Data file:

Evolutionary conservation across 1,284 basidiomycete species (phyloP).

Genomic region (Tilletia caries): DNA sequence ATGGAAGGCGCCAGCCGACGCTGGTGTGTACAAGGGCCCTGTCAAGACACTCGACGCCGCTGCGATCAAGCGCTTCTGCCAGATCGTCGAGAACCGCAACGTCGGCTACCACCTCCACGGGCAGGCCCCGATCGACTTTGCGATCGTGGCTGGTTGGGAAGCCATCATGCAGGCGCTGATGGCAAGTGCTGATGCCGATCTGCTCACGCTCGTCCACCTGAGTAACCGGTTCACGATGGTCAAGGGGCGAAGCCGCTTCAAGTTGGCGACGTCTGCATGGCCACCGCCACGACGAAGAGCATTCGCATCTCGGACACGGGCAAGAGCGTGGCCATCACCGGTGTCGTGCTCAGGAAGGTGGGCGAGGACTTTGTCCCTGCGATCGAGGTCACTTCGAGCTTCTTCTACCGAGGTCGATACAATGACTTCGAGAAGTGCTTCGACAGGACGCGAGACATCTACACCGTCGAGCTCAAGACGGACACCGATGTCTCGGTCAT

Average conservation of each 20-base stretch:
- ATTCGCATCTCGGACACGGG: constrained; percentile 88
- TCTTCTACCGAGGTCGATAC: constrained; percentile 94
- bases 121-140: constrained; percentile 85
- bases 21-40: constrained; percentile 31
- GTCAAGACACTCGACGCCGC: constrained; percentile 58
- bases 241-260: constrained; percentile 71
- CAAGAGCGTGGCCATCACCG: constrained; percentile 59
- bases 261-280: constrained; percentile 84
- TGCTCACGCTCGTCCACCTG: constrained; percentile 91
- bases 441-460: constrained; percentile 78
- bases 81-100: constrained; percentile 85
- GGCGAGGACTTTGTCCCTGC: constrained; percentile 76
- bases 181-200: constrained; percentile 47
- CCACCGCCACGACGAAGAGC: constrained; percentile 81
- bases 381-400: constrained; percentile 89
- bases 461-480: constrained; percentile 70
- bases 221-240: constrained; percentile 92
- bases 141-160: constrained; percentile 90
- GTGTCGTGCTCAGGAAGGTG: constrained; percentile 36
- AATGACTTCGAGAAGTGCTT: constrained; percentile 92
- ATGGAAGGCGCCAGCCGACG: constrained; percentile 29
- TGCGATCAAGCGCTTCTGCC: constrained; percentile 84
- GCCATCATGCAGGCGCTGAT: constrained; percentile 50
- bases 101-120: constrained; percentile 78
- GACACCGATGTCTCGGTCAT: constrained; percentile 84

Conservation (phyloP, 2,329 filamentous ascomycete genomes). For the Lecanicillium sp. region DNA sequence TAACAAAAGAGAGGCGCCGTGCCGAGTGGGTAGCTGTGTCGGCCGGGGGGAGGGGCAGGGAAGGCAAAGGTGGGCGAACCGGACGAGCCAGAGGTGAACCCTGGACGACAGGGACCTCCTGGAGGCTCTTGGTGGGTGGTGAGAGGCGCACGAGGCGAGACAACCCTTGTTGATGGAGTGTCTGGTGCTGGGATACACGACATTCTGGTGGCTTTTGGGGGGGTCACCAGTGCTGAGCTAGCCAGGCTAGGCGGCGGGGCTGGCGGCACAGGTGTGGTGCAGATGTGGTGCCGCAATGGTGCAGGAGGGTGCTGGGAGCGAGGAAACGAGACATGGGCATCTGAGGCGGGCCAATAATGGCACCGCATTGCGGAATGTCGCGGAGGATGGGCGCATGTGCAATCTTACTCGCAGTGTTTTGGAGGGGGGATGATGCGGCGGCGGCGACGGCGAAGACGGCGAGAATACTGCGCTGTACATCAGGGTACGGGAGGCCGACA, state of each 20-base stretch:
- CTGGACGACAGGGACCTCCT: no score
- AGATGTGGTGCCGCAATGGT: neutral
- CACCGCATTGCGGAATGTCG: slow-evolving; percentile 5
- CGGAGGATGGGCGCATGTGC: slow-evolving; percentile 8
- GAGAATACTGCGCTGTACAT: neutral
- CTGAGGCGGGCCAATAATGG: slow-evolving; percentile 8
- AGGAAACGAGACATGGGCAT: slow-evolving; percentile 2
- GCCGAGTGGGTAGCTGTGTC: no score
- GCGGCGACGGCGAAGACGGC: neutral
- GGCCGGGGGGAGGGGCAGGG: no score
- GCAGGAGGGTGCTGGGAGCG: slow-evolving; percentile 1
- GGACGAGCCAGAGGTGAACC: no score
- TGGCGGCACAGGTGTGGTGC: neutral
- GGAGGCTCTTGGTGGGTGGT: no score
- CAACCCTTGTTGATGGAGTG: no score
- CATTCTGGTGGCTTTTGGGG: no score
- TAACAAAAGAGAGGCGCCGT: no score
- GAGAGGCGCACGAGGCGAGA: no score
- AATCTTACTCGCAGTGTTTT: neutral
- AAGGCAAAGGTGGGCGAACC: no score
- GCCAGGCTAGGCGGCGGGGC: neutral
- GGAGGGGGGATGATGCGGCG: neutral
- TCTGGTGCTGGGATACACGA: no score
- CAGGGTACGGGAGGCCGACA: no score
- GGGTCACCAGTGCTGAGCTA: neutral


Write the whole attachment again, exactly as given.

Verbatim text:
Evolutionary conservation across 1,284 basidiomycete species (phyloP).

Genomic region (Tilletia caries): DNA sequence ATGGAAGGCGCCAGCCGACGCTGGTGTGTACAAGGGCCCTGTCAAGACACTCGACGCCGCTGCGATCAAGCGCTTCTGCCAGATCGTCGAGAACCGCAACGTCGGCTACCACCTCCACGGGCAGGCCCCGATCGACTTTGCGATCGTGGCTGGTTGGGAAGCCATCATGCAGGCGCTGATGGCAAGTGCTGATGCCGATCTGCTCACGCTCGTCCACCTGAGTAACCGGTTCACGATGGTCAAGGGGCGAAGCCGCTTCAAGTTGGCGACGTCTGCATGGCCACCGCCACGACGAAGAGCATTCGCATCTCGGACACGGGCAAGAGCGTGGCCATCACCGGTGTCGTGCTCAGGAAGGTGGGCGAGGACTTTGTCCCTGCGATCGAGGTCACTTCGAGCTTCTTCTACCGAGGTCGATACAATGACTTCGAGAAGTGCTTCGACAGGACGCGAGACATCTACACCGTCGAGCTCAAGACGGACACCGATGTCTCGGTCAT

Average conservation of each 20-base stretch:
- ATTCGCATCTCGGACACGGG: constrained; percentile 88
- TCTTCTACCGAGGTCGATAC: constrained; percentile 94
- bases 121-140: constrained; percentile 85
- bases 21-40: constrained; percentile 31
- GTCAAGACACTCGACGCCGC: constrained; percentile 58
- bases 241-260: constrained; percentile 71
- CAAGAGCGTGGCCATCACCG: constrained; percentile 59
- bases 261-280: constrained; percentile 84
- TGCTCACGCTCGTCCACCTG: constrained; percentile 91
- bases 441-460: constrained; percentile 78
- bases 81-100: constrained; percentile 85
- GGCGAGGACTTTGTCCCTGC: constrained; percentile 76
- bases 181-200: constrained; percentile 47
- CCACCGCCACGACGAAGAGC: constrained; percentile 81
- bases 381-400: constrained; percentile 89
- bases 461-480: constrained; percentile 70
- bases 221-240: constrained; percentile 92
- bases 141-160: constrained; percentile 90
- GTGTCGTGCTCAGGAAGGTG: constrained; percentile 36
- AATGACTTCGAGAAGTGCTT: constrained; percentile 92
- ATGGAAGGCGCCAGCCGACG: constrained; percentile 29
- TGCGATCAAGCGCTTCTGCC: constrained; percentile 84
- GCCATCATGCAGGCGCTGAT: constrained; percentile 50
- bases 101-120: constrained; percentile 78
- GACACCGATGTCTCGGTCAT: constrained; percentile 84

Conservation (phyloP, 2,329 filamentous ascomycete genomes). For the Lecanicillium sp. region DNA sequence TAACAAAAGAGAGGCGCCGTGCCGAGTGGGTAGCTGTGTCGGCCGGGGGGAGGGGCAGGGAAGGCAAAGGTGGGCGAACCGGACGAGCCAGAGGTGAACCCTGGACGACAGGGACCTCCTGGAGGCTCTTGGTGGGTGGTGAGAGGCGCACGAGGCGAGACAACCCTTGTTGATGGAGTGTCTGGTGCTGGGATACACGACATTCTGGTGGCTTTTGGGGGGGTCACCAGTGCTGAGCTAGCCAGGCTAGGCGGCGGGGCTGGCGGCACAGGTGTGGTGCAGATGTGGTGCCGCAATGGTGCAGGAGGGTGCTGGGAGCGAGGAAACGAGACATGGGCATCTGAGGCGGGCCAATAATGGCACCGCATTGCGGAATGTCGCGGAGGATGGGCGCATGTGCAATCTTACTCGCAGTGTTTTGGAGGGGGGATGATGCGGCGGCGGCGACGGCGAAGACGGCGAGAATACTGCGCTGTACATCAGGGTACGGGAGGCCGACA, state of each 20-base stretch:
- CTGGACGACAGGGACCTCCT: no score
- AGATGTGGTGCCGCAATGGT: neutral
- CACCGCATTGCGGAATGTCG: slow-evolving; percentile 5
- CGGAGGATGGGCGCATGTGC: slow-evolving; percentile 8
- GAGAATACTGCGCTGTACAT: neutral
- CTGAGGCGGGCCAATAATGG: slow-evolving; percentile 8
- AGGAAACGAGACATGGGCAT: slow-evolving; percentile 2
- GCCGAGTGGGTAGCTGTGTC: no score
- GCGGCGACGGCGAAGACGGC: neutral
- GGCCGGGGGGAGGGGCAGGG: no score
- GCAGGAGGGTGCTGGGAGCG: slow-evolving; percentile 1
- GGACGAGCCAGAGGTGAACC: no score
- TGGCGGCACAGGTGTGGTGC: neutral
- GGAGGCTCTTGGTGGGTGGT: no score
- CAACCCTTGTTGATGGAGTG: no score
- CATTCTGGTGGCTTTTGGGG: no score
- TAACAAAAGAGAGGCGCCGT: no score
- GAGAGGCGCACGAGGCGAGA: no score
- AATCTTACTCGCAGTGTTTT: neutral
- AAGGCAAAGGTGGGCGAACC: no score
- GCCAGGCTAGGCGGCGGGGC: neutral
- GGAGGGGGGATGATGCGGCG: neutral
- TCTGGTGCTGGGATACACGA: no score
- CAGGGTACGGGAGGCCGACA: no score
- GGGTCACCAGTGCTGAGCTA: neutral